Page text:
This week Dr. James Dobson predicted that American Christians would soon be a hated minority; however, his timing is wrong: True Christians are already a hated minority and they always have been.
Rome was an empire of legions, law, luxury, and license where Christians were hated because of their creed, conduct, and character; however, what generated massive persecution was their refusal to accept emperor-worship or adhere to laws that conflicted with the Bible. Diocletian was considered a god and was addressed as “Most Sacred Lord” and visitors to his court had to kneel and kiss the hem of his garment. Of course, many high-minded Romans smiled at the pretentious emperors but the Roman elite could live with the regal pretentions since it did not conflict with their convictions–-and it was safer. Christians were offended and many refused to recognize his deity. The fact is that Christians have always been hated even while they were respected for their courage, character, and commitment.
Christians could be and often were taken into court as violators of standing legislation against “treason, sacrilege, membership in a foreign cult, and the practice of forbidden magic, or for belonging to an unauthorized association.” Many of the charges against them were bogus such as the practice of magic but often the spurious charges turned into convictions with penalties that often resulted in the death penalty.
In 250, Emperor Decius tried to restore pagan religion by requiring sacrifice to the pagan gods and those who complied were given certificates confirming their obedience to the government. Some Christians who did not sacrifice purchased certificates attesting that they had done so. Those certificates, or libelli, were required of all inhabitants of the Empire, citizens and non-citizens. Tertullian declared that some churches bought themselves off en masse. Still other Christians sent their servants to sacrifice for them. So, Christians have not always taken a principled position but then no one says they did. Christians are not perfect, only born again, and when we sin, we must recognize it, repent of it and refuse to do it again.
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During the days in which Christianity was spreading, the Roman Empire abounded with voluntary associations, collegia. Many of them were organized for the public good and all were associated with some pagan god and they met in a pagan temple. Some associations provided their members with funeral services; some were business related while others were for athletics. Often members shared a common meal. One historian wrote, “Some were recognized by the government, collegia licita. Some, collegia illicita, were not so licensed.” Most churches refused official approval and were hated as trouble makers, atheists, and outlaws.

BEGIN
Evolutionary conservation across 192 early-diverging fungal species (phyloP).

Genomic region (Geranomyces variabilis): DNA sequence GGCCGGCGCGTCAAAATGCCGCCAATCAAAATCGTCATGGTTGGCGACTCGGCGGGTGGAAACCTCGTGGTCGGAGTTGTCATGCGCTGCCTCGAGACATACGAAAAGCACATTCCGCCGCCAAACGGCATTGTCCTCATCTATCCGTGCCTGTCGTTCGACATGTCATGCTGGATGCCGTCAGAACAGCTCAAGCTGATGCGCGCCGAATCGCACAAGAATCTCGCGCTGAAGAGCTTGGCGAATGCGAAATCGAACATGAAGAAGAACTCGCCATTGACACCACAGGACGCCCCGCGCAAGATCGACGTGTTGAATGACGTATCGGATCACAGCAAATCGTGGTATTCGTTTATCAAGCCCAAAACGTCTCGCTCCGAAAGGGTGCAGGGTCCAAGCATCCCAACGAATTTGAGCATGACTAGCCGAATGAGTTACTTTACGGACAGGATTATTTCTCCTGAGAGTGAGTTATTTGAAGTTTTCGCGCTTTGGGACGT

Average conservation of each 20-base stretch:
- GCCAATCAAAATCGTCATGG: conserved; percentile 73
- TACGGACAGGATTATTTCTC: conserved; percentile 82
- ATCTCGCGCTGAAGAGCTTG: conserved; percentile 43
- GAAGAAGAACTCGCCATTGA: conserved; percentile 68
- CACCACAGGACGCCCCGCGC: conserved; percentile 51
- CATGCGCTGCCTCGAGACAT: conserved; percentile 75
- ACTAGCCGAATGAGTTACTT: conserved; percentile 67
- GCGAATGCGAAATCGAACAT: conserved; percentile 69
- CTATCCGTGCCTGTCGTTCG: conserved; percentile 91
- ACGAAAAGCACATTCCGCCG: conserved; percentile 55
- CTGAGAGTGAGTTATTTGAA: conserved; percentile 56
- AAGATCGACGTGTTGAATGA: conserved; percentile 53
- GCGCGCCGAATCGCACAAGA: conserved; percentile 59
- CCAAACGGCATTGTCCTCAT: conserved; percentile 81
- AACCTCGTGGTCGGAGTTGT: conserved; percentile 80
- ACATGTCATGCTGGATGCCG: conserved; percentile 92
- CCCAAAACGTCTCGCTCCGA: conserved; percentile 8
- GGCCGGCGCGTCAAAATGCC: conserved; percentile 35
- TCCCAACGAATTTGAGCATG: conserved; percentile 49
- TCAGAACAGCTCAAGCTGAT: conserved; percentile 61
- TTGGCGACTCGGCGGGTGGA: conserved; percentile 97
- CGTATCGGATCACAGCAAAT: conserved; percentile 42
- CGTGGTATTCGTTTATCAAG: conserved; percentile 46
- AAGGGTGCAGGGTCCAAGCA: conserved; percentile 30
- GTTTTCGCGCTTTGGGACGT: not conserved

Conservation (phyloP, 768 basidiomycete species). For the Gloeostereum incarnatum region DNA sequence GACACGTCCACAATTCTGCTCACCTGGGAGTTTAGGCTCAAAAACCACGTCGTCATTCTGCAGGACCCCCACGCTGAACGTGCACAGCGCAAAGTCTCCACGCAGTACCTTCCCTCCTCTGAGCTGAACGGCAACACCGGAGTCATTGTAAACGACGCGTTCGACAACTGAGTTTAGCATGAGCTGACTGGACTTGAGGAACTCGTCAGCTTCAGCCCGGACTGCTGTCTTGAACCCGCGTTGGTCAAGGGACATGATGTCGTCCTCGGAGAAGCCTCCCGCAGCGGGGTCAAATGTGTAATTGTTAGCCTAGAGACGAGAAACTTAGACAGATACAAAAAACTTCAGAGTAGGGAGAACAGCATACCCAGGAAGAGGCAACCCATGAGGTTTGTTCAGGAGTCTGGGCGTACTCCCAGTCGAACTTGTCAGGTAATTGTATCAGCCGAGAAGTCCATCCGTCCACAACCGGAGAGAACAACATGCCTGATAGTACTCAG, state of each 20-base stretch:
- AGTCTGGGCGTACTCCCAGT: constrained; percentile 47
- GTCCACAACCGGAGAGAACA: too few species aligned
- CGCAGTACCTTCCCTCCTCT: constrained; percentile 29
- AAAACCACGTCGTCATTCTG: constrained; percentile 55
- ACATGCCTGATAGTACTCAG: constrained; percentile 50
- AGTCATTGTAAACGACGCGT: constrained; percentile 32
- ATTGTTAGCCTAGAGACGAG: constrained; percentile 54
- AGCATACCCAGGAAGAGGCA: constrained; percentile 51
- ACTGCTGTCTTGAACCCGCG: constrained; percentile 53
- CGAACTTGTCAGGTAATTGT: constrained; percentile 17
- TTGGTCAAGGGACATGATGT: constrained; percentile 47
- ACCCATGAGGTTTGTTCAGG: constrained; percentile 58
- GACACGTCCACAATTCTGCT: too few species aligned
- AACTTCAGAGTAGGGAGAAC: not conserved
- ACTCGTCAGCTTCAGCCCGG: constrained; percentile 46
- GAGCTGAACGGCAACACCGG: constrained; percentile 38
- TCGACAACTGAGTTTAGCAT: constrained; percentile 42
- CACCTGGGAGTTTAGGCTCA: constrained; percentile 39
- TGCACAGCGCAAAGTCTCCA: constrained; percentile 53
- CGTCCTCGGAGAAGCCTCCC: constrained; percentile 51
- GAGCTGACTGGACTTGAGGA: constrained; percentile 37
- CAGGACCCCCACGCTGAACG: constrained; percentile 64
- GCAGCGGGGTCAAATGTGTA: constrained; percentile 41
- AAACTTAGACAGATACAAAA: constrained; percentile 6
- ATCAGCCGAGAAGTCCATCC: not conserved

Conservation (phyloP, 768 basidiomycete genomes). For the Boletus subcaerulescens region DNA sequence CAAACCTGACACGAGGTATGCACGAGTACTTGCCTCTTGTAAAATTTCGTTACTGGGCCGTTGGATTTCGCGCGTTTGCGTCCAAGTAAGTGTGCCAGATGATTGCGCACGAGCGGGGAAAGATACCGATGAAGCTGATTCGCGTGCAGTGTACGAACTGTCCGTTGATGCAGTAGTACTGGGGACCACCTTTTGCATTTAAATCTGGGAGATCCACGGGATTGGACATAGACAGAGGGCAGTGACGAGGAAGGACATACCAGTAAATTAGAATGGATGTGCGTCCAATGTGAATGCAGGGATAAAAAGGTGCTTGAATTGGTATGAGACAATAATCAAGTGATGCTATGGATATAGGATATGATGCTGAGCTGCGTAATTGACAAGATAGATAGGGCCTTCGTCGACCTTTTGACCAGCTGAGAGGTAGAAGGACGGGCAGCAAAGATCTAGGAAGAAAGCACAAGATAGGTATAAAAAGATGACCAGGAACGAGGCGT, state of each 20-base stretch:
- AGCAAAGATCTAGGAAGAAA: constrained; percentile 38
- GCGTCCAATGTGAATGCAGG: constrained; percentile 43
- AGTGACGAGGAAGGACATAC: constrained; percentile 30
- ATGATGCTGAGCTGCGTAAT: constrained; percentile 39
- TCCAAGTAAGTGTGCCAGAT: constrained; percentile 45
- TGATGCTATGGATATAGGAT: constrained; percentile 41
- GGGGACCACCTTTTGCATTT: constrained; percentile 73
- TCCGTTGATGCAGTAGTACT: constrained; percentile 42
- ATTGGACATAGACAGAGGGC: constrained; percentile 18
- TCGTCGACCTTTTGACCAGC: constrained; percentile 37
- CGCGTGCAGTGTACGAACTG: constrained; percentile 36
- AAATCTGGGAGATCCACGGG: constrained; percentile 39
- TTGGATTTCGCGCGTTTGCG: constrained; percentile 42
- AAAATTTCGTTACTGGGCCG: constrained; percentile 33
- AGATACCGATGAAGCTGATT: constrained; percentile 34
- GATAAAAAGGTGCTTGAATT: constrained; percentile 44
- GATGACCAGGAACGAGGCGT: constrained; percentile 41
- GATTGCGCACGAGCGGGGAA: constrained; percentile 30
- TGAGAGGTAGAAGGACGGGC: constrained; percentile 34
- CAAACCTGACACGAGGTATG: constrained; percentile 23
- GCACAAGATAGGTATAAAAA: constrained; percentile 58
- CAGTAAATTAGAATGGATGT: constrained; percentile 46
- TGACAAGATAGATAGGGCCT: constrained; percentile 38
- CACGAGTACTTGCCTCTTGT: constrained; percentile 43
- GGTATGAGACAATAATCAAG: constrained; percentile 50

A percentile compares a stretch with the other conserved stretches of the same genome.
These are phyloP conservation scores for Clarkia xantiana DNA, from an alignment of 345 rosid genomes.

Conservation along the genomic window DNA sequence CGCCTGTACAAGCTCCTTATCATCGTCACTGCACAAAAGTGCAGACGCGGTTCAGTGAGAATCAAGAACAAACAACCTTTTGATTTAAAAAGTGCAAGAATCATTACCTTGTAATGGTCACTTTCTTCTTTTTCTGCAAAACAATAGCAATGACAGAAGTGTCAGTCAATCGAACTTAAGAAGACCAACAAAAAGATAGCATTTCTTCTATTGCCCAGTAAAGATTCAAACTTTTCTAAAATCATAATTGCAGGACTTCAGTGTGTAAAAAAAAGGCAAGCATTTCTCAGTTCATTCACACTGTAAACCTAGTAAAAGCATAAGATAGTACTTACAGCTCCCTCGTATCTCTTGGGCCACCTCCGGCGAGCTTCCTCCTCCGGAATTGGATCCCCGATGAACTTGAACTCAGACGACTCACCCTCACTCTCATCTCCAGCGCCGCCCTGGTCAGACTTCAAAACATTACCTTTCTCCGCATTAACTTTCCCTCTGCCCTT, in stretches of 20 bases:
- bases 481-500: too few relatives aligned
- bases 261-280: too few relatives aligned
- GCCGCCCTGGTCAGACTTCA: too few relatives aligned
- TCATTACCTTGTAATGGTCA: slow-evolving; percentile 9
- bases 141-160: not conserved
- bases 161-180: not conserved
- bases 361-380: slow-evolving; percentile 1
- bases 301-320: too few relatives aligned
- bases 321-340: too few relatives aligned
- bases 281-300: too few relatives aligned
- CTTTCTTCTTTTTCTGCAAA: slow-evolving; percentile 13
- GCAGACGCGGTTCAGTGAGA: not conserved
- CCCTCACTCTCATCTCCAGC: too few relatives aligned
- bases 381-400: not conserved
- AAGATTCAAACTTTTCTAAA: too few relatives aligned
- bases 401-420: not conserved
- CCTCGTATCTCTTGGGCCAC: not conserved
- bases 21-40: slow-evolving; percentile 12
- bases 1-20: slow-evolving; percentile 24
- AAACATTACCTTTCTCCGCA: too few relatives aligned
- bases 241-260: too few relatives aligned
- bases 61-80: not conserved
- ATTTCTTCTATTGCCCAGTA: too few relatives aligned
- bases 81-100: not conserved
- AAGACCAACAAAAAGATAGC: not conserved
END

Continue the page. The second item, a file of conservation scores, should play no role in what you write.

In 257, under Emperor Valerian, Christians were threatened with death if they met in their church assemblies or if they even entered Christian cemeteries. Moreover, specific action was taken against the associations of Christians. The churches had been among the collegia illicita, which meant that they were not officially licensed and could be prosecuted at the whim of the sitting dictator.
Some churches formed funeral associations to provide some semblance of legitimacy but that did not guarantee official acceptance or deceive anyone. One historian wrote, “Now by the edict, Christian assemblies were singled out for proscription and the loophole of meeting as burial clubs was stopped up.” Roman officials were not deceived by the “funeral clubs,” since they were obviously churches.
When many independent churches became “the Church” approved by the government, there was a change from simple preachers to secularized priests, from organism to organization. It was now Church, not Christ. There were some Church Fathers but no Great Missionaries. Education replaced evangelism. The Cross had been the symbol of shame and ignominy but by the time of Constantine it became the sign of privilege and prestige and power. The clergy were exempt from military service and taxes, so of course, many wealthy people became priests. The church leaders were worldly, wealthy, but not wise. With these changes in morals and mores there came a change in motives and methods. No longer was godly living preferred, preached, and practiced but the church leaders planned to set up a kingdom “here and now.” Religion and politics were now intermingled. Like today, the church was worldly and the government used the church for its own purposes.
As the Roman Empire crumbled it was only natural for fearful citizens to look for safety, stability, and security and they chose the Christian religion to meet their needs. Troubled officials hugged the church and the church, liking the embrace, hugged back. Thus began an illicit affair that destroyed churches, families, even nations. That illicit affair between church and state is going on today.
Genuine Christians are still hated because of creed, conduct, and character. We demand that the abortion holocaust cease; that marriage has always been, is now, and will always be between a man and a woman; that government butt out of our homes and permit parents to rear decent, loving, and obedient children; and that all governments stay out of our churches and Christian schools.
Most modern churches are willing to follow government requirements to keep them in good relationship with the authorities. It is evident that many modern churches are far from the New Testament church model. No one wants to be hated and considered as the Apostle Paul wrote, “the filth of the world, and are the offscouring of all things unto this day.”
The world still hates genuine Christians as it always has and it also despises the sing-song hypocrites among us.
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